July 27th, 2010

It’s not all bad

Posted in The Job - General by 200

With all the hand-wringing worrying about whether the P45 is imminent, it’s nice to see that at least one group will be celebrating the government cutbacks.

Motorists, or a large proportion of motorists, will no doubt be celebrating the news that the new financial measures will mean speed cameras may go.

The new government is flashing 40% off the funding bill which may cause authorities to withdraw cameras from service.

Oxfordshire council is considering the removal of some or all of its 79 cameras. Devon, Cornwall, Northamptonshire & Somerset are also considering the removal of equipment.

The budget cuts amount to a saving of £38million a year.

Of course, views will be split on the issue. Supporters say this can only lead to an increase of deaths on the roads, while others see it as an effort to show less importance on relying on the motorist as an easy target for tax-dollars; it is estimated that speed cameras bring on £100million a year into the exchequer.

Having written this earlier today I saw on the 6 O’clock news that the AA are saying their last survey of 15,000 members found that nearly 70% of them were happy with speed cameras. So perhaps people really will be annoyed if the cameras disappear. I don;t think I’m one of them though.

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14 comments

  1. shijuro says:

    Clarkson et al will be cheering… until someone wipes up someone he cares about…

    July 28th, 2010 at 07:32

  2. Dan H. says:

    To be honest, I’m not certain that speed cameras actually did a great deal, apart from punish casual carelessness. However, we can never know because no police authority or safety camera partnership ever did a controlled study to determine how much effect the cameras had.

    About the only study worth a damn of their effectiveness was one which looked at accident rates in motorway roadworks, adjusted for traffic volumes. The control treatment was no speedcams and no additional police patrols. As compared to this, Gatso speed cameras consistently increased the number of accidents by a statistically significant margin. SPECS average speed cameras increased the accident rate, but this increase was only just statistically significant. Increased visible police patrols decreased the accident rate by a statistically significant amount.

    I would not like to speculate on how much (if at all) these studies could be extended to normal non-motorway roads, but would hypothesize that substituting cameras for more patrols by traffic police would have quite a good effect, especially in the numbers of untaxed, uninsured cars which would also get netted by such patrols.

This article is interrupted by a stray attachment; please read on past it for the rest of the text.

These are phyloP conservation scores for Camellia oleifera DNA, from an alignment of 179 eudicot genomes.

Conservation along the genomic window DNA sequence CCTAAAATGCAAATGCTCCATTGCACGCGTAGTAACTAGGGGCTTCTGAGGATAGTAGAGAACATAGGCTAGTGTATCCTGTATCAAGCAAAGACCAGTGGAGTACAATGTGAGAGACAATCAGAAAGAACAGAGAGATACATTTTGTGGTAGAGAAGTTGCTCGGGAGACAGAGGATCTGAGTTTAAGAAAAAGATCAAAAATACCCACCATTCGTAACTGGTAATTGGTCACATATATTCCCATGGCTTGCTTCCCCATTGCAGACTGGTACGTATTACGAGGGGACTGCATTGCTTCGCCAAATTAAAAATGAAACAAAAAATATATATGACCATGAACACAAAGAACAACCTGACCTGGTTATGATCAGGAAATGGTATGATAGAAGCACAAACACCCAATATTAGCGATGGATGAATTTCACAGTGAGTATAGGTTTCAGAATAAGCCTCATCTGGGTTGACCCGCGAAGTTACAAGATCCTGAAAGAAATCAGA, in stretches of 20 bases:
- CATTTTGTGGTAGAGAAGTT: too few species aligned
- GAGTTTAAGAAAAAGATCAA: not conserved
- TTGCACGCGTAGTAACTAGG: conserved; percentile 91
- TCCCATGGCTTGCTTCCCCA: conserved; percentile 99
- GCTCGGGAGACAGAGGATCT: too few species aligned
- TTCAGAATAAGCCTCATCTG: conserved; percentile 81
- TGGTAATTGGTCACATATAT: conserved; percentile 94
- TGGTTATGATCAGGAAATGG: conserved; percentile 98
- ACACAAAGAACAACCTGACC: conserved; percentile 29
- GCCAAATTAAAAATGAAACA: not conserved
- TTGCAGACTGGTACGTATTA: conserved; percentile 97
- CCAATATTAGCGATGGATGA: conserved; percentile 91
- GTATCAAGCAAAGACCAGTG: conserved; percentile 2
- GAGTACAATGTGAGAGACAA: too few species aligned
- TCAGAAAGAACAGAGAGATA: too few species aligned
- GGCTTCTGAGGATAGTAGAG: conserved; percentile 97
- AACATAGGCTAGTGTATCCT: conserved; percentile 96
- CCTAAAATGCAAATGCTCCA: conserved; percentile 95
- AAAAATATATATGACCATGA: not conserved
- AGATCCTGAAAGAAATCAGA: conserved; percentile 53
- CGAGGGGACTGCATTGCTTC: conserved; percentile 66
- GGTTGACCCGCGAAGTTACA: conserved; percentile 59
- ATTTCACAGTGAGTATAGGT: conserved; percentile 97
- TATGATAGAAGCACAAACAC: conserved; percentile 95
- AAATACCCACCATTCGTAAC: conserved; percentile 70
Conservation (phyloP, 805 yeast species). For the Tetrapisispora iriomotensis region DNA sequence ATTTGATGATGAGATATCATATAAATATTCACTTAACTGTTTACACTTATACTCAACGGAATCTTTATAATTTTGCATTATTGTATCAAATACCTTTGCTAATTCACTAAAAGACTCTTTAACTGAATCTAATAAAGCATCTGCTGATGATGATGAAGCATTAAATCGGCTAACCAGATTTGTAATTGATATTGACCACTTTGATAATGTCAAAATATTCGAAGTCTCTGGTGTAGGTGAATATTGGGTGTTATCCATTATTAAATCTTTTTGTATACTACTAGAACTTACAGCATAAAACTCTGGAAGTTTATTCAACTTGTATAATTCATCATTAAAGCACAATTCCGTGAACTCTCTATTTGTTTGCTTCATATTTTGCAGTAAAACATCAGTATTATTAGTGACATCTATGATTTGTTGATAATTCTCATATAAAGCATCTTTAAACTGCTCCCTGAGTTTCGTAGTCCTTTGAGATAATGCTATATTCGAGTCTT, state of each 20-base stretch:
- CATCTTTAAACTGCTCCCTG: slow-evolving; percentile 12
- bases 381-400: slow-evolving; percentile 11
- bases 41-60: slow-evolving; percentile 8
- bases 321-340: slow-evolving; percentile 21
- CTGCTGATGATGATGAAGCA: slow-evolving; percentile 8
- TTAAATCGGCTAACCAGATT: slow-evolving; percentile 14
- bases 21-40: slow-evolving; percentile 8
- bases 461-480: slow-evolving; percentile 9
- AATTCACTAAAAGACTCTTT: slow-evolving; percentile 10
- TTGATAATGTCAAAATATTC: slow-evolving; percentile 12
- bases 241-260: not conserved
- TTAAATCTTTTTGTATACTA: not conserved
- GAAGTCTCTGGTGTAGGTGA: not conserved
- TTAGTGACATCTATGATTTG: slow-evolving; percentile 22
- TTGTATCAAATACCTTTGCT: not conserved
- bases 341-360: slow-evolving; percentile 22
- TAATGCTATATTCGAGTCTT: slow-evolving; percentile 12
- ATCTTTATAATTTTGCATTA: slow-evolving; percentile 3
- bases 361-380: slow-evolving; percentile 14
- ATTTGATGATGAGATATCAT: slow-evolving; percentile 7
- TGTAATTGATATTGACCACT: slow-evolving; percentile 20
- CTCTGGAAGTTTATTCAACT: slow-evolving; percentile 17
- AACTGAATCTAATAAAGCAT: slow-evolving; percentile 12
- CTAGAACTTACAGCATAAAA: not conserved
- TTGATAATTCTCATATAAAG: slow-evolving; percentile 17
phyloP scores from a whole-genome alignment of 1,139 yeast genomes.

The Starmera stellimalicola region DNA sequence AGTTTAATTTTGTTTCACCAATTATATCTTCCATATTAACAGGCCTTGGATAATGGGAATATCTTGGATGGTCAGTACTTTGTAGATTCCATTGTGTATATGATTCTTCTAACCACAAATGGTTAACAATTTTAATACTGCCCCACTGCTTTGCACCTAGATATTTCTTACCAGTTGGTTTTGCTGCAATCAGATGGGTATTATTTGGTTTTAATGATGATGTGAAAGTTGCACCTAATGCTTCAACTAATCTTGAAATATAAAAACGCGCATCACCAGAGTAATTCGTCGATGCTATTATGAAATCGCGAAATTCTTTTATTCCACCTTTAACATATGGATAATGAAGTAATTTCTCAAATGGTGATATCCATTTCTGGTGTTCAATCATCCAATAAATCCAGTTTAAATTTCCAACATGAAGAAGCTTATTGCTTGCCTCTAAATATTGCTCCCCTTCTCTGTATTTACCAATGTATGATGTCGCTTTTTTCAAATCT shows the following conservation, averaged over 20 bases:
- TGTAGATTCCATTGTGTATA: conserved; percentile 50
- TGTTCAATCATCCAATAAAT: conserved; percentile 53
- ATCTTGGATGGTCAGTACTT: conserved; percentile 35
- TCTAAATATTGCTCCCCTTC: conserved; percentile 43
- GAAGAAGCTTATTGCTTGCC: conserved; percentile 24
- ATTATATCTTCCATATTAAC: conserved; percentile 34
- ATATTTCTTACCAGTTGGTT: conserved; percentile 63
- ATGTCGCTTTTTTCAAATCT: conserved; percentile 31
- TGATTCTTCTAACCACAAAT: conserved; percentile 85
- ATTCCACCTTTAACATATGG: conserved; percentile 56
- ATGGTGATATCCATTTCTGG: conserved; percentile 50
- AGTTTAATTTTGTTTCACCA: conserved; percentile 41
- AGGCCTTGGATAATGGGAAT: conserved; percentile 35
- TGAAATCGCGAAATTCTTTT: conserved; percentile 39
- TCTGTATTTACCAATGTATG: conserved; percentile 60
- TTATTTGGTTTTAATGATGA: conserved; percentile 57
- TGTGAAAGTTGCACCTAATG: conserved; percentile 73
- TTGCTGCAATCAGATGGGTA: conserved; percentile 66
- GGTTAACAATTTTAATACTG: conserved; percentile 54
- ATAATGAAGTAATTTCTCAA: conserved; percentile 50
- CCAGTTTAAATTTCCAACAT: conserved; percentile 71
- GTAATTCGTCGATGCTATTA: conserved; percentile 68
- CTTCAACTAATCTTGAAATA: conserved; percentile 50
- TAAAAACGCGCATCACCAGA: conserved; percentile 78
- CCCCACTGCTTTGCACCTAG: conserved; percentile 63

July 28th, 2010 at 10:11

  3. boy on a bike says:

    For the generally law abiding, there’s nothing quite so awful as being pulled over by a copper for speeding. You feel it right in the pit of your stomach. Never felt that way about a speed camera.

    Melv – surely you are horrified. This may mean that next time you are caught doing something naughty on the road, the fine will be issued by a nazi sticking his head in your car window, rather than an anonymous letter in the post.

    July 28th, 2010 at 11:26

  4. shijuro says:

    Won’t bother me…

    Been driving 30-years, owned fast bikes and a Porsche…

    No tickets.

    Why?

    I can read.

    July 28th, 2010 at 12:12

  5. Dr Melvin 'Banned from most police blogs' Gray says:

    Amongst my many weaknesses, colossal torque petrolheading is one of my favourites, although I should point to the existence of even more exhilarating pleasures, Shijuro. I am certain to have encountered many corrupt police officers but I choose to rely on my sense of responsibility to maintain a ticket-free status.

    Nobody wants a ‘nazi sticking his head in your car window’ but I never feel inconvenienced by a polite road traffic officer doing his job. I also enjoy playing games with PC Nobrainer when he slyly moves off the bridge to creep down the slip road behind me. Sometimes I must assist him by adjusting speed so that he can be maintained in my mirror blind spot.

    July 28th, 2010 at 13:23

  6. Tigggger says:

    The orginal case for speed cameras that they could free up traffic officers to deal with more serious offences.